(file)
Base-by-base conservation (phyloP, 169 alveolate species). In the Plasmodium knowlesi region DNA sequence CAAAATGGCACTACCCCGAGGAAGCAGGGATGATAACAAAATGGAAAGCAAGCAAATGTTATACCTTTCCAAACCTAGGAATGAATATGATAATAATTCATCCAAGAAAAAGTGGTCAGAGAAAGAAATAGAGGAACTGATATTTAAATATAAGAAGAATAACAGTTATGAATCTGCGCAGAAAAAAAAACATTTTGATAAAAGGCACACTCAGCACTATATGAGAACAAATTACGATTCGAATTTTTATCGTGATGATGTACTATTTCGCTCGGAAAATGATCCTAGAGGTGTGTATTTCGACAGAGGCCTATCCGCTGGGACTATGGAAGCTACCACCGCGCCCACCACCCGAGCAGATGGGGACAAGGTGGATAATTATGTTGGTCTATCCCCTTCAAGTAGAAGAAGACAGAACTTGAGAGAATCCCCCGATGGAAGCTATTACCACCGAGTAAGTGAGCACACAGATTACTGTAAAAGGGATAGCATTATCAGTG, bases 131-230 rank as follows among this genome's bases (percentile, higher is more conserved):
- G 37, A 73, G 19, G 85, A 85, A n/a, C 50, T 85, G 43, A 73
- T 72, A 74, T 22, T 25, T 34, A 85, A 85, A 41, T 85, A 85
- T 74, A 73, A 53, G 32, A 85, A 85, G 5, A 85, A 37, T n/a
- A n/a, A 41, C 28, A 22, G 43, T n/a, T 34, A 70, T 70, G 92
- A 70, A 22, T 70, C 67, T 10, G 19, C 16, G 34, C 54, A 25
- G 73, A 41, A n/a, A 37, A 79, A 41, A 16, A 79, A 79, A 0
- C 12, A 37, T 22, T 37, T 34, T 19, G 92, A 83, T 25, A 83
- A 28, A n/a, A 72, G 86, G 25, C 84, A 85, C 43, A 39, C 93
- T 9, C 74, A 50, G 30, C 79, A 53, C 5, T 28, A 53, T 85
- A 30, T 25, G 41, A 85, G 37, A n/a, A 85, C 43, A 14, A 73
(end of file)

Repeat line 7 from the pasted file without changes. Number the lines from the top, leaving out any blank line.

- G 73, A 41, A n/a, A 37, A 79, A 41, A 16, A 79, A 79, A 0